If it had not been for Hindu friends who stood between him and an armed mob, Shehzad Zaidi felt, he would not be alive today.

On the morning of February 25, Zaidi had gone to inspect his electrical goods shop in Mahalaxmi Enclave in North East Delhi. From the day before, armed, marauding mobs had been roaming nearby areas, pelting stones, setting buildings ablaze, opening gunfire.

For about two years now, Zaidi has rented the space for his shop from Ramdhari Singh, a grizzled, bespectacled resident of the locality. When he got to his shop around 8 am on Tuesday morning, he found it had been vandalised, all his goods destroyed – he estimates losses of Rs 6-7 lakh.

As he was surveying the damage, Zaidi recounted, an armed mob tried to attack him with knives, slashing open the buttons of his shirt. That was when Singh and another shopkeeper, called Pawan Kumar, placed themselves in front of him and spread their arms out. “Pawan Kumar said, he is my younger brother, nothing should happen to him,” said Zaidi.

Singh was there when Zaidi showed journalists and activists the remains of his shop on Sunday. “They were setting fire to things and I saw him stuck here, being attacked by a mob – they had weapons,” he said, in a matter of fact way.

Amid the bloodshed

For about a week now, North East Delhi neighbourhoods have been ravaged by communal violence. It started as clashes between those protesting against the Citizenship Amendment Act and those supporting it. The new law expedites citizenship for non-Muslim, undocumented migrants from Bangladesh, Afghanistan and Pakistan. Its passage in Parliament in December has sparked fears that should the law be followed by a countrywide National Register of Citizens, thousands of Indian Muslims could be stripped of citizenship.

On February 24, the clashes soon turned into communal violence, much of it anti-Muslim. Yet, amid the bloodshed and arson lie stories of friendship between two communities. In many localities, Hindu families sheltered Muslims to protect them from violence. Others refused to let murderous mobs enter their locality or their street.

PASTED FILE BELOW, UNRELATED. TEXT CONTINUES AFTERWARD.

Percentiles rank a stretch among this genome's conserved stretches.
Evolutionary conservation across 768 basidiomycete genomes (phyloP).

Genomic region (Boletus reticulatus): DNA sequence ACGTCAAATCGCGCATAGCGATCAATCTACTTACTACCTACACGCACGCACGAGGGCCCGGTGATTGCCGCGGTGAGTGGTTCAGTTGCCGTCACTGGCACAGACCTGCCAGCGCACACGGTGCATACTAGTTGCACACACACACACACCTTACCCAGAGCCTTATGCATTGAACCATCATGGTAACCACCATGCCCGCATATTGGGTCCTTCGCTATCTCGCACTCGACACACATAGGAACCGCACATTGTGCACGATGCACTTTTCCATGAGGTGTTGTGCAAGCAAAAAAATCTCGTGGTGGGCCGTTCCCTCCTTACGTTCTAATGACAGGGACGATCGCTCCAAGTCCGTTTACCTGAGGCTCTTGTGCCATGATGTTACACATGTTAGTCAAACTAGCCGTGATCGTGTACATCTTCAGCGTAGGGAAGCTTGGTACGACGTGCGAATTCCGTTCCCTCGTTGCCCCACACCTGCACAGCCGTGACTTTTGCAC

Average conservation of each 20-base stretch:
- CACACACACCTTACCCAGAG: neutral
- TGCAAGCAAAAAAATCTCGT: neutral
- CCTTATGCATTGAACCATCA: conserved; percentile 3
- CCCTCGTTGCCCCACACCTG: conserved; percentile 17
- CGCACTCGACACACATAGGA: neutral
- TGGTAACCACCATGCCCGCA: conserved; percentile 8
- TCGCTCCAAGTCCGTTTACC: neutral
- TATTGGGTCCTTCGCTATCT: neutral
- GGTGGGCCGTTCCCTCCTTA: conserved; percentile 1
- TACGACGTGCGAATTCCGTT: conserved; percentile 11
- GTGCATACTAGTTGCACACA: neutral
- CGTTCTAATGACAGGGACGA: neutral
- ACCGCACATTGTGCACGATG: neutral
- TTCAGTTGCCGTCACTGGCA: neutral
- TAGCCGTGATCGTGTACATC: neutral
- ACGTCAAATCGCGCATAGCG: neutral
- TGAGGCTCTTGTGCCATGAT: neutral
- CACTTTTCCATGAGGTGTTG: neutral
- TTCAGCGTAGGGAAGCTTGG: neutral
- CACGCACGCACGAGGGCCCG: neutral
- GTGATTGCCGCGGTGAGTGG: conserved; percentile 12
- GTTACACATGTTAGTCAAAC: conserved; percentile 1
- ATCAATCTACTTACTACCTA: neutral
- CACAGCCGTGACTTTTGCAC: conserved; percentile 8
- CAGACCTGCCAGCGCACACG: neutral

Inside a street in Khajuri Khas, one of the worst affected areas in North East Delhi. Photo: Vijayta Lalwani

Bringing people to safety

On February 27, for instance, the streets of Khajuri Khas, for instance, were scattered with the carcasses of burnt vehicles. Residents stayed indoors as paramilitary personnel patrol the streets. This locality is home to Aam Aadmi Party councillor Tahir Hussain’s office, which residents claimed was occupied by violent mobs. It is a few metres from where Intelligence Bureau employee Ankit Sharma’s body was fished out of a drain. Hussain has been charged with Sharma’s murder.

But opposite Hussain’s office lies Chandu Nagar, lining the Karawal Nagar Road, home to both Hindus and Muslims. It has largely been shielded from the violence that intensified from February 24.

When the violence began, nearly 250 residents from Khajuri Khas were shifted to Chandu Nagar, said Pravin Gupta, a 35-year-old businessman. Gupta, a resident of Chandu Nagar’s Gupta Market area, coordinated with residents on the opposite side to bring both Hindus and Muslims safely to his neighbourhood around 2.30 pm on February 24.

As heavy stone pelting continued on the Karawal Nagar Road, Gupta said, residents of Chandu Nagar stood in the locality’s narrow lanes to keep the neighbourhood secure, refusing to let “outsiders” enter. “We wanted to make our gali safe,” he said.

The violence and arson on February 24 also claimed Gupta’s factory unit which manufactured shoulder pads in Gupta Market. But he kept going, determined to help others. The families he helped rescue were sheltered at the Chandu Nagar Bihari Mosque and at other residents’ homes.

So far, Gupta and other residents have arranged for essentials like milk, bread, grain and clothes. Several residents from across Delhi have also pitched in, he said. Over the past week, he said, many families who had been given shelter decided to leave the locality. He was not sure if they planned to return.

Gupta said he was the third generation of his family to live in the area. “I have never seen anything like this before,” he said. “People from all religions are scared of such situations. We did not let anything happen here. We do everything together. We switch off the music when the azaan starts and we all cooperate with each other.”

Another resident blamed politicians for the inflammatory speeches they gave in the run up to the Delhi elections on February 8. “This needs to stop,” said 60-year-old Ahmad Hassan, also a resident of Chandu Nagar. “Bharkaya gaya hai logon ko” – people have been brainwashed.